Recall that if the simplices are equilateral or right simplices, then (8.9) holds (see exer-
cise 8.6.2).

8.3 The Hooke“Jeeves Algorithm
8.3.1 Description and Implementation
The Hooke“Jeeves algorithm is like implicit ¬ltering in that the objective is evaluated on a stencil
and the function values are used to compute a search direction. However, unlike implicit ¬ltering,
there are only ¬nitely many possible search directions and only qualitative information about
the function values is used.
The algorithm begins with a base point x and pattern size h, which is like the scale in implicit
¬ltering. In the next phase of the algorithm, called the exploratory move in [145], the function is
sampled at successive perturbations of the base point in the search directions {vj }, where vj is
the jth column of a direction matrix V . In [145] and our MATLAB implementation V = I. The
current best value fcb = f (xcb ) and best point xcb are recorded and returned. xcb is initialized
to x. The sampling is managed by ¬rst evaluating f at xcb + vj and only testing xcb ’ vj
if f (xcb + vj ) ≥ f (xcb ). The exploratory phase will either produce a new base point or fail
(meaning that xcb = x). Note that this phase depends on the ordering of the coordinates of x.
Applying a permutation to x could change the output of the exploration.
If the exploratory phase has succeeded, the search direction is

dHJ = xcb ’ x

and the new base point is xcb . The subtle part of the algorithm begins here. Rather than center
the next exploration at xcb , which would use some of the same points that were examined in

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the previous exploration, the Hooke“Jeeves pattern move step is aggressive and tries to move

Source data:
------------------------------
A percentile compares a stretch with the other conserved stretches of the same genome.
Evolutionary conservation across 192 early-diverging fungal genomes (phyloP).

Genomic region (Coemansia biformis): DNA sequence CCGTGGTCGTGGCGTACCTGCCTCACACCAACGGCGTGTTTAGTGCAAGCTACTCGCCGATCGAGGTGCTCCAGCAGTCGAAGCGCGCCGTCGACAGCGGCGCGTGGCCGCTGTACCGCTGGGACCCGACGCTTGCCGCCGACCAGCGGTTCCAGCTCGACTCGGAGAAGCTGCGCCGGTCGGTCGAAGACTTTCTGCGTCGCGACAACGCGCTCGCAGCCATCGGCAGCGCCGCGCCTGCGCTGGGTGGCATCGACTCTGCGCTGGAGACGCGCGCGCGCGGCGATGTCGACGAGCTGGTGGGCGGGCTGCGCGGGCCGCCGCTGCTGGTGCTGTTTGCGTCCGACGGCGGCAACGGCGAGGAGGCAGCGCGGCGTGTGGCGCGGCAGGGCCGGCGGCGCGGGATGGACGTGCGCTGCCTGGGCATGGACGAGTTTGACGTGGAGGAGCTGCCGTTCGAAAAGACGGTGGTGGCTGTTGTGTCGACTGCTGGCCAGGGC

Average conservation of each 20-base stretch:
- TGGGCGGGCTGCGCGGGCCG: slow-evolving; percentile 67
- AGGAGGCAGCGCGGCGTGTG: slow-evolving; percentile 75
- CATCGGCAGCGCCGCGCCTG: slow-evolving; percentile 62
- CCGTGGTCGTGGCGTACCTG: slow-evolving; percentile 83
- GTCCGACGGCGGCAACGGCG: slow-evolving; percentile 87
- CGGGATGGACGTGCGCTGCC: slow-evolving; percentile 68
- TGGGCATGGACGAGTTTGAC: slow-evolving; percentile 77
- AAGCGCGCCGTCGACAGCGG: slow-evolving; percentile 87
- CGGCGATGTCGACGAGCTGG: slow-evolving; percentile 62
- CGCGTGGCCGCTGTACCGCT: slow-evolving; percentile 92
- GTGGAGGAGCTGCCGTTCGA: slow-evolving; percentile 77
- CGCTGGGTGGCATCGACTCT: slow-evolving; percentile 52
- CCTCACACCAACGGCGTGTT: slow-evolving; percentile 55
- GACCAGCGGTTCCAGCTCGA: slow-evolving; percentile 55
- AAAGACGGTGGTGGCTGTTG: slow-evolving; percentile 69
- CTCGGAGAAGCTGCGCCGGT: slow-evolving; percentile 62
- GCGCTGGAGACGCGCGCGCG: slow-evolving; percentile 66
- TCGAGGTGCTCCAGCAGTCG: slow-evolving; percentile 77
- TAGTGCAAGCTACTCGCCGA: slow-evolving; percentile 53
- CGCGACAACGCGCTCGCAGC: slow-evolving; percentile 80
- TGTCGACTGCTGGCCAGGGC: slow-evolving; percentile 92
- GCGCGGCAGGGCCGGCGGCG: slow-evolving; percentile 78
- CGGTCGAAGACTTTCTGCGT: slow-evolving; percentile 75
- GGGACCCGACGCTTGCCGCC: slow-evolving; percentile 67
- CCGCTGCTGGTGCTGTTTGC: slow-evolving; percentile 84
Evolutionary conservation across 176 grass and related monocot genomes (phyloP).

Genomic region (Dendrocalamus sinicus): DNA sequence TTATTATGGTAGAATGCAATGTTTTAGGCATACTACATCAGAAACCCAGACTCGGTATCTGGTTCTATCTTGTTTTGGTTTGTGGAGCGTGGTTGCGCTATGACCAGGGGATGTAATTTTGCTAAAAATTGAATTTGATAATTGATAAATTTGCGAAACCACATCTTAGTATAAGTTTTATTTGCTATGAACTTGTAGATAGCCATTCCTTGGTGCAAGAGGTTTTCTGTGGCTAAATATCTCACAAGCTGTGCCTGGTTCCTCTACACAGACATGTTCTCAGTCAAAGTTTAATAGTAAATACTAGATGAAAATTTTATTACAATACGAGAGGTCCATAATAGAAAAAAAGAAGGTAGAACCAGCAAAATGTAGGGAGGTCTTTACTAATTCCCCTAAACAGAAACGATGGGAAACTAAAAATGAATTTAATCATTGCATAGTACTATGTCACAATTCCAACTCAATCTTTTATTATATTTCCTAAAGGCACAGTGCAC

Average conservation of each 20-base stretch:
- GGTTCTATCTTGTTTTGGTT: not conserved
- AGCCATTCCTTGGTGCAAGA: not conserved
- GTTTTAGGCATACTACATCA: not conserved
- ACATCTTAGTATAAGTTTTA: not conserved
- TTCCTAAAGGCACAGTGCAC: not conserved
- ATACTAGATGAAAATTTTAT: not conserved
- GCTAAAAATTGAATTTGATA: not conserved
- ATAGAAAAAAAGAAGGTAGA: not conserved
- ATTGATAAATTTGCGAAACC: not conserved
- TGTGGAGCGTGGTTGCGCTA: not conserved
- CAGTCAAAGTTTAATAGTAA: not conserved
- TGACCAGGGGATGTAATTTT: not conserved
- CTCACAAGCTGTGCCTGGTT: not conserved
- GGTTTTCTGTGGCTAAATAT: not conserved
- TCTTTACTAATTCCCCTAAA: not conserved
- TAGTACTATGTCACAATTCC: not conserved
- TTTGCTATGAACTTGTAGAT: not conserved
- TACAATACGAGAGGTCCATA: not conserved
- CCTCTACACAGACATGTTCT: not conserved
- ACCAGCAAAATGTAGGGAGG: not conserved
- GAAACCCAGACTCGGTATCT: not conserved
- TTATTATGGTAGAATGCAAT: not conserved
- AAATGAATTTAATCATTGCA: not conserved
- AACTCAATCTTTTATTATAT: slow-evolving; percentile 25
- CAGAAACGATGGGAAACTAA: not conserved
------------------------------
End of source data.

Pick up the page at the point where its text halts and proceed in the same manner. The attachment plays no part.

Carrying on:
further. The algorithm centers the next exploratory move at

xC = x + 2dHJ = xcb + dHJ .

If this second exploratory move fails to improve upon f (xcb ), then an exploratory move with
xcb as the center is tried. If that fails h is reduced, x is set to xcb , and the process is started over.
Note that when h has just been set, the base point and the center of the stencil for the exploratory
moves are the same, but afterward they are not.
If, after the ¬rst exploratory move, xcb = x (i.e., as it will be if x is the best point in the
pattern), then x is left unchanged and h is reduced.
Therefore, whenever h is reduced, the stencil centered at x has x itself as the best point.
This is exactly the situation that led to a shrink in the MDS algorithm and, as you might expect,
will enable us to prove a convergence result like those in the previous sections. In [145] h was
simply multiplied by a constant factor. Our description in Algorithm hooke follows the model
of implicit ¬ltering and uses a sequence of scales. Choice of perturbation directions could be
generalized to any simplex shape, not just the right simplices used in [145].
Figure 8.9 illustrates the idea for N = 2. The base point x lies at the center of the stencil. If

f (x+ ) < f (x), f (x+ ) < f (x), f (x’ ) ≥ f (x), and f (x’ ) ≥ f (x),